How the CARES Act Impacts the Senior Housing Industry
On March 27, 2020, President Trump signed into law the $2 trillion Coronavirus Aid, Relief, and Economic Security (CARES) Act. The law, which provides aid for every sector of the U.S. economy, is significant to the long-term care industry both for what it does and for what it does not do.
Most significantly, the law includes $200 million for the Centers for Medicare & Medicaid Services (CMS) to assist nursing homes with infection control and to support states’ efforts to prevent the spread of the coronavirus. This spending is consistent with the action on March 23 by the CMS – releasing an updated survey tool for nursing home inspectors with a stricter focus on infection-control policies. CMS plans to target areas believed to be at greatest risk for an outbreak. As part of the CMS Guidance released on March 20, 2020, for at least the next two weeks, surveyors will be focused exclusively on only the following three types of surveys: immediate-jeopardy level complaints and incidents, targeted control surveys, and self-assessments. Infection control is a top priority in skilled nursing facilities in this environment.
Importantly, the law also contains a temporary 2% increase in fee-for-service reimbursements. It also contains a provision that allows for $100 billion to remain available to prevent, prepare for and respond to the coronavirus. This fund will be dedicated largely to the construction of temporary structures, the leasing of properties and the procurement of equipment and testing supplies. Another $150 million is earmarked for the modification and alteration of health care facilities.
While there are no other specific victories for skilled nursing facilities, the law offers meaningful wins to other care providers. Inpatient rehabilitation facilities (IRFs) and long-term acute care hospitals (LTACHs) were granted payment rate waivers. For the home health industry, the law allows physician assistants and nurse practitioners to certify home care for patients. This was a victory for which the home care industry had lobbied Congress for years. Previously, only physicians could certify patients for home health eligibility. The law provided a victory for hospice providers who previously had to conduct face-to-face recertification visits. Under the law, those encounters can now take place utilizing telehealth.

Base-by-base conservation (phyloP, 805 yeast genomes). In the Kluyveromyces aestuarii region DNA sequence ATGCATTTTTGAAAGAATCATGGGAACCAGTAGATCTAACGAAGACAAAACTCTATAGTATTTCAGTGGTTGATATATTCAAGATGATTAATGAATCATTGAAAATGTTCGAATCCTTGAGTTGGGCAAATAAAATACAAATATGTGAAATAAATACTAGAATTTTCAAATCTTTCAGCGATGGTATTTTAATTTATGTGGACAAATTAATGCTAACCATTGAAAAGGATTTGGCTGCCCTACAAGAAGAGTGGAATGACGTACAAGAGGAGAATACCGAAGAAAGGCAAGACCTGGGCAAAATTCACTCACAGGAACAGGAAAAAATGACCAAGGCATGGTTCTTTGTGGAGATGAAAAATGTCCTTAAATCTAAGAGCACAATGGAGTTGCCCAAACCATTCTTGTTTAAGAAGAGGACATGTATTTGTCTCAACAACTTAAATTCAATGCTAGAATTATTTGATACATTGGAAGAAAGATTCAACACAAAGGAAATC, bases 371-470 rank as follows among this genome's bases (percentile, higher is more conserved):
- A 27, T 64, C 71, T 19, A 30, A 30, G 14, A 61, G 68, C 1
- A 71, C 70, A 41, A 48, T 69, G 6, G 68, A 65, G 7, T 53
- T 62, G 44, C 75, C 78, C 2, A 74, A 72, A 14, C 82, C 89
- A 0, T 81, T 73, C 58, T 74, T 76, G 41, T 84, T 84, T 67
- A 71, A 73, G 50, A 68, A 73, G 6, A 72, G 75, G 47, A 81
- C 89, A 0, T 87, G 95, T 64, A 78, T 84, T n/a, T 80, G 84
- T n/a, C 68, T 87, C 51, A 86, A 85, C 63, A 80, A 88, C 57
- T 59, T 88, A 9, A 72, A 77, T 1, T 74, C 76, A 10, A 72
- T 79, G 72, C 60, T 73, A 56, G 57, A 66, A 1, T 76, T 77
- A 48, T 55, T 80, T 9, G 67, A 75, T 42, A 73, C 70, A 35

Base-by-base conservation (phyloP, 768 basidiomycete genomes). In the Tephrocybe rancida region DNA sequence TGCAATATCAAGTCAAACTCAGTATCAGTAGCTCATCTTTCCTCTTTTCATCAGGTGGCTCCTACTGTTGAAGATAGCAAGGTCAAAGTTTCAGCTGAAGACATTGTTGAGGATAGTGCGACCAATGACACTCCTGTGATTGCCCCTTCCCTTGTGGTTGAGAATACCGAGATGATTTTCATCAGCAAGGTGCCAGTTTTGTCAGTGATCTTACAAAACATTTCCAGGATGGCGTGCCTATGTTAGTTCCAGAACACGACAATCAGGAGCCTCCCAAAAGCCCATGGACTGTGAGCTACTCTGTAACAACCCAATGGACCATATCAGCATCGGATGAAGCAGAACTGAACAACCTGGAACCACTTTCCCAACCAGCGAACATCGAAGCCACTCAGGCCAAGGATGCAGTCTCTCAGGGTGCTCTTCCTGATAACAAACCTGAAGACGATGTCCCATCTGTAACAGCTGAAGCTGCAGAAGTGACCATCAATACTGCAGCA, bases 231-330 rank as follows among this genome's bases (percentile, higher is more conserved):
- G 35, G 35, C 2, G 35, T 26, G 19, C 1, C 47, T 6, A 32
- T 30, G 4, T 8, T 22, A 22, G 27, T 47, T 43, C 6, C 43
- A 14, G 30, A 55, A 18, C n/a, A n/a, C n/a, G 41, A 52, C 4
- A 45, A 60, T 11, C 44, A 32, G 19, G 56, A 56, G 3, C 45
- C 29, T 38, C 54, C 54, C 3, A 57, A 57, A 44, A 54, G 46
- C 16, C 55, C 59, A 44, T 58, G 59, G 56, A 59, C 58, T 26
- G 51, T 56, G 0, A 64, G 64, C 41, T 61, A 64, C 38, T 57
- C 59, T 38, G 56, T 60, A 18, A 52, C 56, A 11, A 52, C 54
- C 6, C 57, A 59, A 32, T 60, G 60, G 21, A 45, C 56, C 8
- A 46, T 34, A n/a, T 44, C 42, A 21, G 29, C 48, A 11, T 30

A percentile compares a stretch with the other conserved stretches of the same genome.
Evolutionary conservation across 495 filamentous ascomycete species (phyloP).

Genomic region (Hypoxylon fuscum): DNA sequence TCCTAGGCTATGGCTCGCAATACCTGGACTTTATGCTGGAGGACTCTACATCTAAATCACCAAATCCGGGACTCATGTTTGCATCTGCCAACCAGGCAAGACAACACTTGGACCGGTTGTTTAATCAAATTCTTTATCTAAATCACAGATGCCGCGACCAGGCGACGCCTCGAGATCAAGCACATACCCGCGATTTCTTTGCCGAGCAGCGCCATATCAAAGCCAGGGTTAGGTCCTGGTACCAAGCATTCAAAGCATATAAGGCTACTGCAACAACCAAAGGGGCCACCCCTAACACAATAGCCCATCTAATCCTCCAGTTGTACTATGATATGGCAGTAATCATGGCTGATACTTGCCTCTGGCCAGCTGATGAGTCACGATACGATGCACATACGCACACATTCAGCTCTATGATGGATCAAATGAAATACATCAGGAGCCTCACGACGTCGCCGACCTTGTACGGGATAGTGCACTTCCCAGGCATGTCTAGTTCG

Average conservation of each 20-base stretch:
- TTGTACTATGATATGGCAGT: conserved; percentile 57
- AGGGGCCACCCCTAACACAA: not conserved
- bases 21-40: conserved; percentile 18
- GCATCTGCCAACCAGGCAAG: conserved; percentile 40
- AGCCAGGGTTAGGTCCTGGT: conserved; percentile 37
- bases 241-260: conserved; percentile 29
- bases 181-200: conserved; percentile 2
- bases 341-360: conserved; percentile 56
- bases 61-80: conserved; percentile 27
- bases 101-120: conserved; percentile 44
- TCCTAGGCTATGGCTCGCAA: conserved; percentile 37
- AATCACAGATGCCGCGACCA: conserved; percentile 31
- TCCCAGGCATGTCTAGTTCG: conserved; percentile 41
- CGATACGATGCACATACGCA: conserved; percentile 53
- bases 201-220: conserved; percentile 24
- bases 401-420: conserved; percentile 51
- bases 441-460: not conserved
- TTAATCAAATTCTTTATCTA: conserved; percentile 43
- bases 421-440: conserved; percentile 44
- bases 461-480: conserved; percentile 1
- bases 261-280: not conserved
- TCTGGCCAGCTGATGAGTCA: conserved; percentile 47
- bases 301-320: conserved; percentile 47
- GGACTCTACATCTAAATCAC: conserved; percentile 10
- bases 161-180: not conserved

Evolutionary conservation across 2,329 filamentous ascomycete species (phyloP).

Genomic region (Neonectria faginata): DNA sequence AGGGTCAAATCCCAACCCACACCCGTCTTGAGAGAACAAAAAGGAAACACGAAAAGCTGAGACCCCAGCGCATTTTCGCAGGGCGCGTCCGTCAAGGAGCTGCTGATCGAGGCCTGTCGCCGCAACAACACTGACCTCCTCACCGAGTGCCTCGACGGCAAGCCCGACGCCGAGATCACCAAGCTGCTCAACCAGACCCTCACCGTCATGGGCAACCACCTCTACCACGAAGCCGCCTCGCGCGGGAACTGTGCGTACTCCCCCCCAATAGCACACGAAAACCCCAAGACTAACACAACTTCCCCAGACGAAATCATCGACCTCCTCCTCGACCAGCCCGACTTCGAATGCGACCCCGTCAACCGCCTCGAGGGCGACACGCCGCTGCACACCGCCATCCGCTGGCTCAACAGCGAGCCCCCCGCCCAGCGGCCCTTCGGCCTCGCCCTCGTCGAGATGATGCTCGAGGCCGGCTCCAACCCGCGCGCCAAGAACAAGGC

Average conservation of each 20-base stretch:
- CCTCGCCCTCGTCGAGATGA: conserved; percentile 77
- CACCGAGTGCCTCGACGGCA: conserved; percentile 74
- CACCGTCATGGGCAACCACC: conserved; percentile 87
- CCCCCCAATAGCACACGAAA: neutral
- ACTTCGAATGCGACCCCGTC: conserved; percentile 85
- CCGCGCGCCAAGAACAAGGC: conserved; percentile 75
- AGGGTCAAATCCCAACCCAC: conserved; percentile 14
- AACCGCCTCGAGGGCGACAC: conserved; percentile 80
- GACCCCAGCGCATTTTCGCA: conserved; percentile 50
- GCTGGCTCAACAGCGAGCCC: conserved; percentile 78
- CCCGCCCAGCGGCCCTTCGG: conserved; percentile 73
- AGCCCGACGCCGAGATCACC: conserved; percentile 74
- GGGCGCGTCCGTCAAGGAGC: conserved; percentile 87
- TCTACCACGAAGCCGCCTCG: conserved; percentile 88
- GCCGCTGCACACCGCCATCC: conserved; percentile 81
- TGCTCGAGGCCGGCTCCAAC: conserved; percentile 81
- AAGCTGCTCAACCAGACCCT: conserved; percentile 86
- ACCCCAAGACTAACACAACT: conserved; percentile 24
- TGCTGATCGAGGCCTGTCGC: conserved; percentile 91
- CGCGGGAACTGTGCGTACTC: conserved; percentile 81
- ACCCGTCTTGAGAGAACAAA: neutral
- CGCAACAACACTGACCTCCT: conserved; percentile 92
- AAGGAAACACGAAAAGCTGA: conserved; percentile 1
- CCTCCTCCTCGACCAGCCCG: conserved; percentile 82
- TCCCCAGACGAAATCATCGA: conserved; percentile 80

Noticeably missing from the law was specific reimbursement assistance for skilled nursing facilities treating patients infected with the coronavirus. Senator Ben Sasse of Nebraska introduced an amendment that would have created a 15% fee-for-service rate increase for COVID-19 residents at skilled nursing facilities. That increase was not included in the final version of the bill signed on March 27, 2020.
While not specific to the long-term care industry, the law addresses health care in the following ways:
- Clarifies that the Strategic National Stockpile can stockpile medical supplies, such as testing swabs.
- Provides permanent liability protection for manufacturers of respirators.
- Requires FDA to prioritize and expedite the review of drug applications and inspections to prevent a drug shortage.
- Clarifies that all testing for COVID-19 is to be covered by private insurance plans (without cost-sharing).
- Provides free coverage of a COVID-19 vaccine (without cost-sharing) within 15 days.
- Provides $1.32 billion in supplemental funding to community health centers for testing and treatment of COVID-19.
- Reauthorizes grant programs that promote the use of telehealth technologies, including the expansion of telehealth access, insurance coverage, rural telehealth access, Medicare reimbursement for services, and others.
- Reauthorizes rural health care services programs.
- Creates a 20% add-on payment for inpatient treatment.
- Extends funding for beneficiary outreach and counseling related to low-income programs through November 30, 2020.
- Creates the Paycheck Protection Program for small businesses. To learn more, please click here and here.
If you have any questions concerning how the CARES Act applies to your senior housing facility, please contact Jim Bailey at (804) 420-6358 or firstname.lastname@example.org, or Matt Cobb at (804) 420-6390 or email@example.com.
Please note: This alert contains general, condensed summaries of actual legal matters, statutes and opinions for information purposes. It is not meant to be and should not be construed as legal advice. Readers with particular needs on specific issues should retain the services of competent counsel.